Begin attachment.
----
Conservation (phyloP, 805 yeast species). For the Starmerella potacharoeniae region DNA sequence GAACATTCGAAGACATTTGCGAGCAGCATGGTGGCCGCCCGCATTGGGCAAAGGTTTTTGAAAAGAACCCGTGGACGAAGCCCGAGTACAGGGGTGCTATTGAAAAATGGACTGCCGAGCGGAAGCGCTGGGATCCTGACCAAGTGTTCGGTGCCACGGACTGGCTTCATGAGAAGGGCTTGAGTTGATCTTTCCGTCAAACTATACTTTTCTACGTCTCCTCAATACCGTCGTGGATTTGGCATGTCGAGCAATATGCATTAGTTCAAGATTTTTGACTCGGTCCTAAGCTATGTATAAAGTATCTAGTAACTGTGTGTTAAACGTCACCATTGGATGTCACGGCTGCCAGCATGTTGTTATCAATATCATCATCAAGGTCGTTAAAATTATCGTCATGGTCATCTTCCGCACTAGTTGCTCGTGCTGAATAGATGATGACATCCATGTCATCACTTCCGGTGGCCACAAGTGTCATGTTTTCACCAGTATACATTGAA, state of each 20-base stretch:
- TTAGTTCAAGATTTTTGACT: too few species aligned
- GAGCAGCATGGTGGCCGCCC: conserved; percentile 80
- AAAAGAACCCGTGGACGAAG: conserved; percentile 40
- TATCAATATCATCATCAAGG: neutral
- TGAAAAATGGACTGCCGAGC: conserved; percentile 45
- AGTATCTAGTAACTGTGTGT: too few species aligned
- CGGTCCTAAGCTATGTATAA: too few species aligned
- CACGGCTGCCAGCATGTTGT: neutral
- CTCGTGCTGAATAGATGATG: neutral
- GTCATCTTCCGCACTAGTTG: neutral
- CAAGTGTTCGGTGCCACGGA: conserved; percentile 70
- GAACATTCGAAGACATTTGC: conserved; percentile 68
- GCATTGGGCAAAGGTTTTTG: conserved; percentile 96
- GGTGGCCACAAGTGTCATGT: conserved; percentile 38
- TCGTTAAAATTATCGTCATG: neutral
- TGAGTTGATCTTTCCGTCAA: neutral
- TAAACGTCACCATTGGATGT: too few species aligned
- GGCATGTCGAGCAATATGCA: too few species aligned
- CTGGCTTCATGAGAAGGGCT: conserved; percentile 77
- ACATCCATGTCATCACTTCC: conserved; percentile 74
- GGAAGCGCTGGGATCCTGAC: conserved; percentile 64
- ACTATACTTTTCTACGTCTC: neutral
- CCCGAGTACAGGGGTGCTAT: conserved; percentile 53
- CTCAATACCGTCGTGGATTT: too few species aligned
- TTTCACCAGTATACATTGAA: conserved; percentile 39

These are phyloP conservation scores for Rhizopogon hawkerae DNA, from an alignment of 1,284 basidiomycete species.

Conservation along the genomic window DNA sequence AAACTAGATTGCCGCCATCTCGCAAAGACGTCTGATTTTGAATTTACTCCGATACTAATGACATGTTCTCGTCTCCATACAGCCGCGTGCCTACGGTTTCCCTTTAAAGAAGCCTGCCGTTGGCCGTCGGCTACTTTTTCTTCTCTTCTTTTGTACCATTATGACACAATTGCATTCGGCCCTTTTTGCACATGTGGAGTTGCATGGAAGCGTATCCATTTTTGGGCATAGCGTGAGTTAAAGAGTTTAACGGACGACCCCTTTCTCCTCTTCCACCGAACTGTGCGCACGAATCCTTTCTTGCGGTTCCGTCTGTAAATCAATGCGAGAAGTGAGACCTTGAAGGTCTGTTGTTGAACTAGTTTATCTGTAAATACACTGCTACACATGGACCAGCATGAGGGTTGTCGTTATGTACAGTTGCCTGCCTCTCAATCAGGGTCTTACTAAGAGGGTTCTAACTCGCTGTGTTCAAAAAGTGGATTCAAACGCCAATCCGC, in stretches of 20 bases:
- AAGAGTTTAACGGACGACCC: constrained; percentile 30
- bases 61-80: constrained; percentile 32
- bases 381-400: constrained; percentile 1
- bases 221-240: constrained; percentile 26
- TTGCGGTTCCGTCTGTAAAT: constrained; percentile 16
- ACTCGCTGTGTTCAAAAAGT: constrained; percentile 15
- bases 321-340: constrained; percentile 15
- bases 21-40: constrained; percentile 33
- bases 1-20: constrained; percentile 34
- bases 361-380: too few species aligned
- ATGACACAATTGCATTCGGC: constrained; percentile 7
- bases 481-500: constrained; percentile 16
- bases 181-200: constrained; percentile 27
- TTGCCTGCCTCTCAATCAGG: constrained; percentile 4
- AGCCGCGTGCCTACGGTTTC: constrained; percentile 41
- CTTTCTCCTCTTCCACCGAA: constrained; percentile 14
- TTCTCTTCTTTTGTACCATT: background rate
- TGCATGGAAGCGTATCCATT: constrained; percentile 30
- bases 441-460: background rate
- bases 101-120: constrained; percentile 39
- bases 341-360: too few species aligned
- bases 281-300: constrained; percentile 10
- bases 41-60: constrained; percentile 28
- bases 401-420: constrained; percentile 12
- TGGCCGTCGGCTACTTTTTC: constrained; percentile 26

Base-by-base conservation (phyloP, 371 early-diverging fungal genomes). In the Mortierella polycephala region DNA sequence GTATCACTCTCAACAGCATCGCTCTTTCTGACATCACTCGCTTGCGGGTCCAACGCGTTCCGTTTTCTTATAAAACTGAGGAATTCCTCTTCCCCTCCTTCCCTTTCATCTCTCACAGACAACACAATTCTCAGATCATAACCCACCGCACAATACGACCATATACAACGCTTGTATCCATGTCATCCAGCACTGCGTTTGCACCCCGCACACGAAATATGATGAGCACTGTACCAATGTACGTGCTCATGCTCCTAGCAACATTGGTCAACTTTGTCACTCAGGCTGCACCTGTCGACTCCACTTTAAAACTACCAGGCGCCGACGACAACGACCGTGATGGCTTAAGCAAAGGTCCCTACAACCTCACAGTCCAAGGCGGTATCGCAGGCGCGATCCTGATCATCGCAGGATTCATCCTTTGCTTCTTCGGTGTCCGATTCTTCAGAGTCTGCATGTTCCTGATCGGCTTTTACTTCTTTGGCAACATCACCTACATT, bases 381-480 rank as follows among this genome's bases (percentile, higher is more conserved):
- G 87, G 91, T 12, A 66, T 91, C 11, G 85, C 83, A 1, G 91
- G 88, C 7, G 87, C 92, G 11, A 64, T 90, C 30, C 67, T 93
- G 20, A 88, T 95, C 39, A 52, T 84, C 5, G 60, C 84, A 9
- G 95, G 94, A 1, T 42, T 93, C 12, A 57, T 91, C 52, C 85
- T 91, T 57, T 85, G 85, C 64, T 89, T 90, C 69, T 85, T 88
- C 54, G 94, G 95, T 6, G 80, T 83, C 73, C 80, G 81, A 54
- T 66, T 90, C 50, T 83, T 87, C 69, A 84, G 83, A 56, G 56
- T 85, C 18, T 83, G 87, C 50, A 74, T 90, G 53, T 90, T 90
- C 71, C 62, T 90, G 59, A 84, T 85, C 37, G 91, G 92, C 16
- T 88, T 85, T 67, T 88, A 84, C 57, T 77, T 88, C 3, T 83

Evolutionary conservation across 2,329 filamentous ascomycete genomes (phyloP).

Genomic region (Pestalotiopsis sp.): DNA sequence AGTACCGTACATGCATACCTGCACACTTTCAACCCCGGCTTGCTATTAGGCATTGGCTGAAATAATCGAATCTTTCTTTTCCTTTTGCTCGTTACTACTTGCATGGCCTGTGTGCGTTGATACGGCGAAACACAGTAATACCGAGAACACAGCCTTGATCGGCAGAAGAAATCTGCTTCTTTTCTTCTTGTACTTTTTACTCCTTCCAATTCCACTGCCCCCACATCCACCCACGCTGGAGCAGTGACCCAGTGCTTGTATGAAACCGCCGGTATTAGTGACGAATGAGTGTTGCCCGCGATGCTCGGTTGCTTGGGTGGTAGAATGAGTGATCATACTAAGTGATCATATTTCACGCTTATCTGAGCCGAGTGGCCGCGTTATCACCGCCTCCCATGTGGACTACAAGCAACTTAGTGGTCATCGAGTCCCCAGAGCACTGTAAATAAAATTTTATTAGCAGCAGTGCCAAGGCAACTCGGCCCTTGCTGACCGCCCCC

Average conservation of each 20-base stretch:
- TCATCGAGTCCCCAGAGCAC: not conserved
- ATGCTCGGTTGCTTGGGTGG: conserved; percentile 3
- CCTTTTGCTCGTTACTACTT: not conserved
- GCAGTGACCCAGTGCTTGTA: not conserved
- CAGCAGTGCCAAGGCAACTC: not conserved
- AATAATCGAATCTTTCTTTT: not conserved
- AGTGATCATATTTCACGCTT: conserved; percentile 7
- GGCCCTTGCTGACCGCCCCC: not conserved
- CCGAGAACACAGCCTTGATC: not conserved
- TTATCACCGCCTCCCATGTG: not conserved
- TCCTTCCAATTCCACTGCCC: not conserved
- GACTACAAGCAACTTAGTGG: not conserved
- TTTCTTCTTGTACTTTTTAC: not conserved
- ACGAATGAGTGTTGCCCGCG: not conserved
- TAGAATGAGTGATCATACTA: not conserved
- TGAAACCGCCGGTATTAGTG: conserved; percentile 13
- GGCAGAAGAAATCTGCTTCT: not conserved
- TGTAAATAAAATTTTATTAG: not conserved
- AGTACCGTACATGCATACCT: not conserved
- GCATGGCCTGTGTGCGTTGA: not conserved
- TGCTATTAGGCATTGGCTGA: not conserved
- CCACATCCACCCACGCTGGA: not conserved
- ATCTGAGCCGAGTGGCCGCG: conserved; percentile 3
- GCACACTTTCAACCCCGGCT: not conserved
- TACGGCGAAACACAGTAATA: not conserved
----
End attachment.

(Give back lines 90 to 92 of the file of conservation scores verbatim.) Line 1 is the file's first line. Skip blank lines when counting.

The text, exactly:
- ATCTGAGCCGAGTGGCCGCG: conserved; percentile 3
- GCACACTTTCAACCCCGGCT: not conserved
- TACGGCGAAACACAGTAATA: not conserved